Todd and I jumped into my car and headed for Monroeville. Everything had fallen into place and I wound up getting the image that I wanted. It was nice to have two opportunities to catch W&LE motive power crossing the muddy Huron River.

Article and Photographs by Craig Sanders

Lights, Camera, Bellevue After Dark

August 17, 2015

The first train under the lights was a westbound RoadRailer that came down from Sandusky. There was still some residual blue light left.

The first train under the lights was a westbound RoadRailer that came down from Sandusky. There was still some residual blue light left.

The Mad River & NKP Railroad Museum sponsored a festival last Saturday at the Kemper Rail Park in Bellevue.

One of the attractions was lighting on the rails by the park, which is located on Monroe Street opposite of the former Wheeling tower.

The lighting consisted of a single portable unit of four lamps that gave 4,000 watts of lighting power.

The lamps were aimed at the Monroe Street crossing of the Sandusky District. Trains coming from or going to the Sandusky and Fostoria districts pass this location.

A museum officials said he didn’t want to blind the locomotive engineers or interfere with the signals of the nearby mini plant interlocking.

The lights were turned on at about 8:30 p.m. and I left shortly after 10:30 p.m.

The lighting turned out to be fair. I was able to get decent hand-held shots at shutter speed 400 and, later, at 320. Fortunately, the trains coming past here were moving slowly.

All my images were made at ISO 6400, which resulted in some slightly grainy images, but at least they were reasonably sharp.

I found that the lighting worked best for outbound trains, but I was pleased with the results I got in capturing the nose of the lead locomotive of an inbound train at about 10:30 p.m.

I had traveled to Bellevue expressly to check out the night lighting, arriving there about 6 p.m.

Earlier in the day, officials had blocked one lane of the Ohio Route 4 bridge so photographers could get images of the hump operation in Moorman Yard.

Akron Railroad Club member Dennis Taksar was among those taking advantage of that enhanced access and said that 40 to 50 people were on the bridge while he was there.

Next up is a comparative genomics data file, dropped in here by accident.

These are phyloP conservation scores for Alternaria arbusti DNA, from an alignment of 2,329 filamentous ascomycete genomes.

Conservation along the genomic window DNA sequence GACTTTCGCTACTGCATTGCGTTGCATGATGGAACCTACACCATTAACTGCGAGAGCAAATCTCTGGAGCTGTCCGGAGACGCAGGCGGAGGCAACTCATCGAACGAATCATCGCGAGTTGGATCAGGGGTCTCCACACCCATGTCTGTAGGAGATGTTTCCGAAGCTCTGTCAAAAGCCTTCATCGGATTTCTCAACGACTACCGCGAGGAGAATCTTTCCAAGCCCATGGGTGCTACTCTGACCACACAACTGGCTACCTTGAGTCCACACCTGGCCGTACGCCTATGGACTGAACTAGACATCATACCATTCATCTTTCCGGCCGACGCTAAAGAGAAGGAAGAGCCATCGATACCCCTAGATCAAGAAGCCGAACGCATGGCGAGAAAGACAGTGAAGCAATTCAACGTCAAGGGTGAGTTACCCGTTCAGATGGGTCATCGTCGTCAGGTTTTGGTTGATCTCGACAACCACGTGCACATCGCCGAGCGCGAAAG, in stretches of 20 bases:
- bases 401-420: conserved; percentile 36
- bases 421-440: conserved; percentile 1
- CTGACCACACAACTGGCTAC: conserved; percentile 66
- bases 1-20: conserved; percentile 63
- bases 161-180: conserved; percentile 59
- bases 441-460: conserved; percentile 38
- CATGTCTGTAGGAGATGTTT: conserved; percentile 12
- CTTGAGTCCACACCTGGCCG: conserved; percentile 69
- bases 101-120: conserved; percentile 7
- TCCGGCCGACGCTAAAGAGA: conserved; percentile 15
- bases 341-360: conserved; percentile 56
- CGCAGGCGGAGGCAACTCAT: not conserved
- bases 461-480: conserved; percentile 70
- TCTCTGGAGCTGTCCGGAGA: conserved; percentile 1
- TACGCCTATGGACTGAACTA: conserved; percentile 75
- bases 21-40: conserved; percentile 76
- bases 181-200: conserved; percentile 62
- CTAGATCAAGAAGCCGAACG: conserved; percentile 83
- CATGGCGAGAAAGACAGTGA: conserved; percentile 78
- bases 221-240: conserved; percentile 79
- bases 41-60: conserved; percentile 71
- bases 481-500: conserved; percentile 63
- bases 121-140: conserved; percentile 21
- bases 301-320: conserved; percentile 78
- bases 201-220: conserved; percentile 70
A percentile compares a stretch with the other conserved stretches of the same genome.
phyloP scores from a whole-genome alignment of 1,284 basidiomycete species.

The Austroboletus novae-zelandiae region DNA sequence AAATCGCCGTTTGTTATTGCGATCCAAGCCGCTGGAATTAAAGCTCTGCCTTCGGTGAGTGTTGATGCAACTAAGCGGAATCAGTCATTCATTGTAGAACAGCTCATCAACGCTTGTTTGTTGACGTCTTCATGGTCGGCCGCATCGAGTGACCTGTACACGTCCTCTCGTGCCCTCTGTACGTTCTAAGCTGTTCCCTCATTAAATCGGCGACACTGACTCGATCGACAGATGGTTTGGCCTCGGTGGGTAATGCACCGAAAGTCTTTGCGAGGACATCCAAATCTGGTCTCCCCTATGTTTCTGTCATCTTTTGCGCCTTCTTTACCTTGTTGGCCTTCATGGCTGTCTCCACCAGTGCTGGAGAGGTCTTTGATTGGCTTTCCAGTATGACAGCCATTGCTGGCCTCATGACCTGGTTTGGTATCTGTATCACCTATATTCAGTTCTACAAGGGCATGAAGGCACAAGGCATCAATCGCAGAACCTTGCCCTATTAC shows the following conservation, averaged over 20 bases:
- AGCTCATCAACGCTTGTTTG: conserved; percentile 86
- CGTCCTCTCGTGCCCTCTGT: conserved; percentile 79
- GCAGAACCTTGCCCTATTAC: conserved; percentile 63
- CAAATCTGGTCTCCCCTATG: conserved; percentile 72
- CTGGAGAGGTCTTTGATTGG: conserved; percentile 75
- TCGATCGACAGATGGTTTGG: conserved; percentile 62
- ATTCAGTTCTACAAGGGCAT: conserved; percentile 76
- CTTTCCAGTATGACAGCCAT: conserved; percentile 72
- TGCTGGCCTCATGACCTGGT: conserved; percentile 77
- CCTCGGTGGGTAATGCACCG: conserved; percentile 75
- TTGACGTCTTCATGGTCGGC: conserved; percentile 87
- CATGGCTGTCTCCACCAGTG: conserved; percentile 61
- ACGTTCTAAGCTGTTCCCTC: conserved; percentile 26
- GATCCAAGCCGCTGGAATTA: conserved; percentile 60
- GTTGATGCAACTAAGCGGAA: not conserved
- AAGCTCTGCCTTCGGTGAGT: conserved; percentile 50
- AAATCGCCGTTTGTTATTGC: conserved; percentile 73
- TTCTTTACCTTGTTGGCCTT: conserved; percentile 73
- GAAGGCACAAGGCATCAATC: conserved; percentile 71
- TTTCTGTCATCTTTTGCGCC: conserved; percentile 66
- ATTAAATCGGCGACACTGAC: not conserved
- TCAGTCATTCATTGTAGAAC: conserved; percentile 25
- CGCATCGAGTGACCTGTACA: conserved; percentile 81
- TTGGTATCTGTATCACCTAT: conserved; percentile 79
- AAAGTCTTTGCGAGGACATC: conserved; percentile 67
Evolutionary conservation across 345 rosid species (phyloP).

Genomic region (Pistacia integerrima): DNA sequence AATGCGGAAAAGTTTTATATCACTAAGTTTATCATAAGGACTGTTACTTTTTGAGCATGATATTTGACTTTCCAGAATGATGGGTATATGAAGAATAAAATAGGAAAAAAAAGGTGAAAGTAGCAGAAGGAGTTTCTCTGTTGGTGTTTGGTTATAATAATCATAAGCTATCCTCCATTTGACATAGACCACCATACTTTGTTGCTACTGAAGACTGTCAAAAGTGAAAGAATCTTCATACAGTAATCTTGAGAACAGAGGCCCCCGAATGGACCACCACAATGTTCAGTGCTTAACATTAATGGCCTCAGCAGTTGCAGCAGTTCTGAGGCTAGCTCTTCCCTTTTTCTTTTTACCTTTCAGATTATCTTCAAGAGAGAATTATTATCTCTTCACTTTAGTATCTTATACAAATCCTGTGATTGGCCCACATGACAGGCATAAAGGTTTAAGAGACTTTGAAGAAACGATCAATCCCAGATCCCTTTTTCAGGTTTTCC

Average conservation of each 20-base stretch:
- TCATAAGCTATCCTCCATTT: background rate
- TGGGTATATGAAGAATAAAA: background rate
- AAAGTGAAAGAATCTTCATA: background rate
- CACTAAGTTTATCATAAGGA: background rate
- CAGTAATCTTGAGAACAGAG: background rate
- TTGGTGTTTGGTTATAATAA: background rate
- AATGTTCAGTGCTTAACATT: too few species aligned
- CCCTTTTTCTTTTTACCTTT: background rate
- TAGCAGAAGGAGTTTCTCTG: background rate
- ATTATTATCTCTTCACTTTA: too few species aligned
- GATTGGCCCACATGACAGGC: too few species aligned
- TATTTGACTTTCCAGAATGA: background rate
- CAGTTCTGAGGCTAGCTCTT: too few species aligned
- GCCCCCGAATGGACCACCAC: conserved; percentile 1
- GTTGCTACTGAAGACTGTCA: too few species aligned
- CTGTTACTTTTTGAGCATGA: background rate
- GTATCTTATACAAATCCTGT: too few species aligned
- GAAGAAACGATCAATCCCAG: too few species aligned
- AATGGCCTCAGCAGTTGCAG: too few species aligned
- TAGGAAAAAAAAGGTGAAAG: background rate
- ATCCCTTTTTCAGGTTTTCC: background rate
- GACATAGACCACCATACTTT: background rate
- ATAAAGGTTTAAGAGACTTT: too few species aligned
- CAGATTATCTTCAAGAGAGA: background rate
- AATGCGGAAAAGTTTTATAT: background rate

The portable lighting at the Kemper Rail Park was slated to be on all night. I had to leave so I don’t know now many photographers were there during the dead of night.

Article and Photographs by Craig Sanders

The head end of a manifest freight coming into Bellevue from the Fostoria District.

The head end of a manifest freight coming into Bellevue from the Fostoria District. By now it was 10:30 p.m.

The last car of the last train that I photographed on this Saturday night.

The last car of the last train that I photographed on this Saturday night.

Trying something different. The headlights of a Wheeling & Lake Erie train reflect in a window of the former Wheeling tower. The W&LE train was taking the Mad River Connection to the Toledo District.

Trying something different. The headlights of a Wheeling & Lake Erie train reflects in a window of the former Wheeling tower. The W&LE train was taking the Mad River Connection to the Toledo District.

RoadRailers passing the Monroe Street grade crossing. The man in the orange shirt operated the lighting.

RoadRailers passing the Monroe Street grade crossing. The man in the orange shirt operated the lighting.

Checking Out Bellevue’s New Railfan Park

December 30, 2014

A railfan keeps an eye out for the next train to pop out of Bellevue yard. The shelter at the Kemper Rail Park was completed in November.

A railfan keeps an eye out for the next train to pop out of Bellevue yard. The shelter at the Kemper Rail Park was completed in November.

There has been talk about having an Akron Railroad Club outing in 2015 at the new Kemper Rail Park.

It is Fostoria’s turn in the rotation for the ARRC’s longest day outing in late June and there is a new railfan park in that city, too.

There is no reason why we couldn’t hold outings in both towns as each is a superb place to spend a day watching trains.

With the club’s interest in holding a Bellevue outing in mind next spring, summer or fall, I paid a visit to the Kemper Rail Park recently to check it out.